Post sponsored by


Otepoti – New homes in England will be required to have electric vehicle charging points by law, from 2022.

Globally, electric car sales grew 140 percent in the first quarter of 2021.

Publicly accessible chargers have grown sevenfold across Europe in the past five years.

But there is still a serious lack of charging points in most EU member states, according to European data.

Finding a way to dramatically reduce greenhouse gas emissions is top of the agenda for most countries and many governments see electric cars as part of the solution.

Electric vehicles or EVs have an indispensable role to play in tackling climate change. There are already over 10 million electric cars on the world’s roads.

In the last quarter of 2021, about one in five New Zealand cars sold were EVs. The new clean car discount, with the government paying up to $8625 for a new EV has had a big bearing on a jump in EV sales.

As of September 30 last year, there were 32,780 electric vehicles on NZ roads, according to MoT data.

Meanwhile, the UK is the first country to introduce a law where new homes and buildings in England will be required to have electric vehicle charging points. It also includes new-build supermarkets, workplaces and buildings undergoing major renovations.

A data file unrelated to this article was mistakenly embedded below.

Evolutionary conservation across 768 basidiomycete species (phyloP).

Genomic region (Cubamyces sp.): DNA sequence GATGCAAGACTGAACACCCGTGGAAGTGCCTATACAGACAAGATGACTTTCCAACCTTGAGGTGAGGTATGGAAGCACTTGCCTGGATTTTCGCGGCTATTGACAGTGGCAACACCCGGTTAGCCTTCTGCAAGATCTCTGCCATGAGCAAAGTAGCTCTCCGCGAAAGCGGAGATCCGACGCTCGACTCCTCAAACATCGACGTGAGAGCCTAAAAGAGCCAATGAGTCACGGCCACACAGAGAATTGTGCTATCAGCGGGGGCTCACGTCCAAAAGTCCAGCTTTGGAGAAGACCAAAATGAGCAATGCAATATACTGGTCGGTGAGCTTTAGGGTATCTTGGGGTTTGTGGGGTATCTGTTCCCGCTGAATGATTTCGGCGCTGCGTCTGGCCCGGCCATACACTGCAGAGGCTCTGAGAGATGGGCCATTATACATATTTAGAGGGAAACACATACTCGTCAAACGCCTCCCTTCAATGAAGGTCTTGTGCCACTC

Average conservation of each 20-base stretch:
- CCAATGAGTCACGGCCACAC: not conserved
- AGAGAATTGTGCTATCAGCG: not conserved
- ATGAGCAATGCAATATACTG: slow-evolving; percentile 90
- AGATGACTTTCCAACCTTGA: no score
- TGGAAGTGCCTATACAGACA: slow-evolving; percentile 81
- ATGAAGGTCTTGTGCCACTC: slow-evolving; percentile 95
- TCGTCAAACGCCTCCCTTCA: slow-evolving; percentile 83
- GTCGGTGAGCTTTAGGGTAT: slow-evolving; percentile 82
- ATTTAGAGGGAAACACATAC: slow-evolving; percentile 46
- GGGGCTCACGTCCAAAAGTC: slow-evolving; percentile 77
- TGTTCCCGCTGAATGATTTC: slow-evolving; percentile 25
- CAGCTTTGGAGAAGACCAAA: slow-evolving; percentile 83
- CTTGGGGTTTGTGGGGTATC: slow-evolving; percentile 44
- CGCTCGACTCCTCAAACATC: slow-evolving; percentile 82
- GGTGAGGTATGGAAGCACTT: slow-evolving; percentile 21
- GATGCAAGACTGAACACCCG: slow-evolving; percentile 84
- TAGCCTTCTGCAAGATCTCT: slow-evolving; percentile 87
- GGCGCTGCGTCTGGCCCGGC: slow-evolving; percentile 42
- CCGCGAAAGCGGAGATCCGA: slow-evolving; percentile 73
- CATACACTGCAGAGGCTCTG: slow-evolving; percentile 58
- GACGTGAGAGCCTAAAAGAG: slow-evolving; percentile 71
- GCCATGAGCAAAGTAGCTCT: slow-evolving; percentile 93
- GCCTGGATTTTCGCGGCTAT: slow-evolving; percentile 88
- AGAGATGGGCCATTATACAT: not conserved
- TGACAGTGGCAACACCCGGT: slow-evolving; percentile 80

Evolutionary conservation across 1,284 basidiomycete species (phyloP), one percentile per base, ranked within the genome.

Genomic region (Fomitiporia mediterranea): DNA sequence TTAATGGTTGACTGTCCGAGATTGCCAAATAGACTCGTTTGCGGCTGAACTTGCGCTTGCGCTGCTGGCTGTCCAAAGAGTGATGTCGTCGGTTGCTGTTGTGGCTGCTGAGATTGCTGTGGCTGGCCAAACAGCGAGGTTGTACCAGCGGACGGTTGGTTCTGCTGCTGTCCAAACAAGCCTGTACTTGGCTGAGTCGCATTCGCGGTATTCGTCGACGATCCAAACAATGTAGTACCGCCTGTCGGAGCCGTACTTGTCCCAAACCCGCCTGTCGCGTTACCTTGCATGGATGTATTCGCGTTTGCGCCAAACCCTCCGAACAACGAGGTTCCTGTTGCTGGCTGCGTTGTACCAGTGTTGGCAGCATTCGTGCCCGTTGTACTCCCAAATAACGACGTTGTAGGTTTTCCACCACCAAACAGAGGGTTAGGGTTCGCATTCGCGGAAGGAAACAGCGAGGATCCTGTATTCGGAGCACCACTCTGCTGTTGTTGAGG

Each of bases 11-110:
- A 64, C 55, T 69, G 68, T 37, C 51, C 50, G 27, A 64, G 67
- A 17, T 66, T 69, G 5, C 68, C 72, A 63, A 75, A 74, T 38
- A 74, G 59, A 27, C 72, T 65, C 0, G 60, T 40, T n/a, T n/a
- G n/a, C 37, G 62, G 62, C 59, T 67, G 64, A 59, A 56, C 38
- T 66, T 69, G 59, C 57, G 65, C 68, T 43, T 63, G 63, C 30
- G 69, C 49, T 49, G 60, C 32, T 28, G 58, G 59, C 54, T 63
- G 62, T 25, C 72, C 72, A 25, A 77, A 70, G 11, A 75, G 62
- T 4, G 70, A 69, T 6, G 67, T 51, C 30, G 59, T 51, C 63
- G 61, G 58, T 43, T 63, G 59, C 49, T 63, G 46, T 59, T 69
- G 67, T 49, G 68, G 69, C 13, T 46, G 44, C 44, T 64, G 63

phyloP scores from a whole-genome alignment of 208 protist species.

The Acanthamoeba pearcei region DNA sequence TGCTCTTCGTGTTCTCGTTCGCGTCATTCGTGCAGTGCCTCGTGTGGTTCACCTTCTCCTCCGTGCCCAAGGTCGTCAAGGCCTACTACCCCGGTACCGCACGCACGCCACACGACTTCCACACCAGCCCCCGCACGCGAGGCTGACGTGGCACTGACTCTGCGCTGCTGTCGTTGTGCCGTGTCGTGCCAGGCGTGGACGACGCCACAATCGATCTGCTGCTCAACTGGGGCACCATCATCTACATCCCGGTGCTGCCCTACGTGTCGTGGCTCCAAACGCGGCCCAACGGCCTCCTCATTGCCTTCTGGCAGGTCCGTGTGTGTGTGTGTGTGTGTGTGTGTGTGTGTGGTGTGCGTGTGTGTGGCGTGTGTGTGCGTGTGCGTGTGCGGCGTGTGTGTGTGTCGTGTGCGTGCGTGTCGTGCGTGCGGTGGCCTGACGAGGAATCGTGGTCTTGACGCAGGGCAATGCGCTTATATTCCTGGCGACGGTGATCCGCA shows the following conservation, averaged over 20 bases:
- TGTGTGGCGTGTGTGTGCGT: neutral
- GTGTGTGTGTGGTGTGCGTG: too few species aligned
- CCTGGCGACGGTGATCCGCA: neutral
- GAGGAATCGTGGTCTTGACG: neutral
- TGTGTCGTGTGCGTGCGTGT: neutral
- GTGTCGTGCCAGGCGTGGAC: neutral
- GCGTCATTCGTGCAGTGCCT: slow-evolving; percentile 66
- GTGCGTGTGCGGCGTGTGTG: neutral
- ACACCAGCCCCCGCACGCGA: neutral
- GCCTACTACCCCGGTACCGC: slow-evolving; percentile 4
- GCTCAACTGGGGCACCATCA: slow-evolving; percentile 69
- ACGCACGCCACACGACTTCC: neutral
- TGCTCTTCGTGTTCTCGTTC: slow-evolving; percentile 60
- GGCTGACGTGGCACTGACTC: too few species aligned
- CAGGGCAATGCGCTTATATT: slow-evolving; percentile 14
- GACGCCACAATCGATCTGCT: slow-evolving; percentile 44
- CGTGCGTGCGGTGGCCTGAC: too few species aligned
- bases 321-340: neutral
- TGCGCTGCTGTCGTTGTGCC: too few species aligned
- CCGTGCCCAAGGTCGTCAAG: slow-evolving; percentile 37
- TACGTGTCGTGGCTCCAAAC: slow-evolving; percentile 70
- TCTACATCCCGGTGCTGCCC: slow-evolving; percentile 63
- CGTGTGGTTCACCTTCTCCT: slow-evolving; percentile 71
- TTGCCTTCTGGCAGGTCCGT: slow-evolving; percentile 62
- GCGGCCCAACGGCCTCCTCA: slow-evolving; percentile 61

The installation of publicly accessible battery chargers across Europe has grown sevenfold in the past five years but only Italy, the Netherlands and France have delivered the number of charging points set by the EU.

Countries with the most chargers per 100km are the Netherlands, Luxembourg, Germany, Portugal and Austria.

To transition to electric vehicles, an estimated 290 million charging points will be required globally by 2040, according to the Alliance, and that would require a global investment of $500 billion.

Reasons for the slow uptake of electric vehicles vary between countries. A UK survey found the most common reason for not buying one was a lack of fast charging points, concerns about range and cost.

A study by Deloitte confirmed that the biggest consumer concerns about electric cars globally focus on driving range and the lack of charging points. But in China, 31 percent of those surveyed expressed worries about the safety of battery technology.